Early Treatment of Lichen Sclerosis Helpful

In this month’s Journal of Urology, Tausch and Peterson report their findings regarding early aggressive treatment of Lichen Sclerosus. This is a disease of the penis that is also called balanitis xerotica obliterans (BXO). It is a benign condition that causes changes in the skin at the end of the penis that can move up the urethra and cause strictures that make it hard to urinate. It typically is found in uncircumcised older men. It is characterized by specific pathologic features and can return severely even if surgically corrected.

The authors studied 43 patients who had Lichen Sclerosis to some degree. Of these 40% got some combination of circumcision and clobetasol, a topical steroid. None of these patients had a recurrence. Another 28% had a resection of the urethra at the end of the penis, and these had no recurrence either. The other 33% had more invasive repairs and of these 50% had significant recurrences.

Obviously it is better to stop Lichen Sclerosis before it gets so bad serious surgery is required, and the patients that had progressive disease got the more invasive repairs with the associated high risk of recurrence. But it is important to see that clobetasol cream may on it’s own solve this problem for a significant number of men.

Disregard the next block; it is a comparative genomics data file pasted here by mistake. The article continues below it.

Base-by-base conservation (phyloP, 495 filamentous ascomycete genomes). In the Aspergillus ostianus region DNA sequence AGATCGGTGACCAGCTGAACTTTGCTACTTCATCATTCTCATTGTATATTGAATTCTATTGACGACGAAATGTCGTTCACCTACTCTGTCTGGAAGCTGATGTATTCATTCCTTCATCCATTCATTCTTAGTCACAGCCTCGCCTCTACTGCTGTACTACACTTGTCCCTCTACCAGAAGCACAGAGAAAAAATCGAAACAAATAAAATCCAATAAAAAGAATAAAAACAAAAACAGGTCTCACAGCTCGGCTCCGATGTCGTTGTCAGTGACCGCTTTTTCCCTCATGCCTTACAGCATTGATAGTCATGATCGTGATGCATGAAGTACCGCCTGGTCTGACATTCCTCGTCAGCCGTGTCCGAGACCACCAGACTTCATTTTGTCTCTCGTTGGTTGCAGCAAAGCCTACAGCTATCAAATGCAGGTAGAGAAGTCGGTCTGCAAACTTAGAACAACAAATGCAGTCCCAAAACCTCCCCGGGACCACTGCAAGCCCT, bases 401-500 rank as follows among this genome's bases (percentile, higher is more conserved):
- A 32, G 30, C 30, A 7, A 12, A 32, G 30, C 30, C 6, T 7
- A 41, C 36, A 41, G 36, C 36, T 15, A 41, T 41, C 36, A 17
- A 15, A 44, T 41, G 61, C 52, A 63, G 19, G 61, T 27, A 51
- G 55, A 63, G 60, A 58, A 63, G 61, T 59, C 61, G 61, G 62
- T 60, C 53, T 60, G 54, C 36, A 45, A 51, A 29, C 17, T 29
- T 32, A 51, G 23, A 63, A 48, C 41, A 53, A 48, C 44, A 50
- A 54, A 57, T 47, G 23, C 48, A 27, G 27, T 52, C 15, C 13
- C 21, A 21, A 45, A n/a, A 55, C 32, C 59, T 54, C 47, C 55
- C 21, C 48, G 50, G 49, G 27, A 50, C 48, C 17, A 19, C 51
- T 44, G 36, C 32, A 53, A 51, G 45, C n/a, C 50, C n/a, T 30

Some of the changes seen with this disease are also seen with penile cancer, and they can be confused in some cases. Many men wait months or years to have a problem like this looked at properly. Diagnosis requires an examination and often times a biopsy. If circumcision is done the biopsy is easily included.

A lot of men with this problem only come to light when they need a catheter in their bladder due to some unrelated health condition. Others come in with a poor stream, urinary blockage, and spraying of urine. If more men with this problem came in to discuss it before it became so bad, then perhaps severe cases could be avoided more often. If the penis is uncircumcised, and the foreskin is forming an ever-tighter ring over the penis with a white discoloration to the skin, consider having it evaluated before it becomes too much of a problem. Likewise if a circumcised penis is suffering from an ever smaller stream of urine or spraying.

The Journal of Urology, Vol. 187, 2101-2105, June 2012

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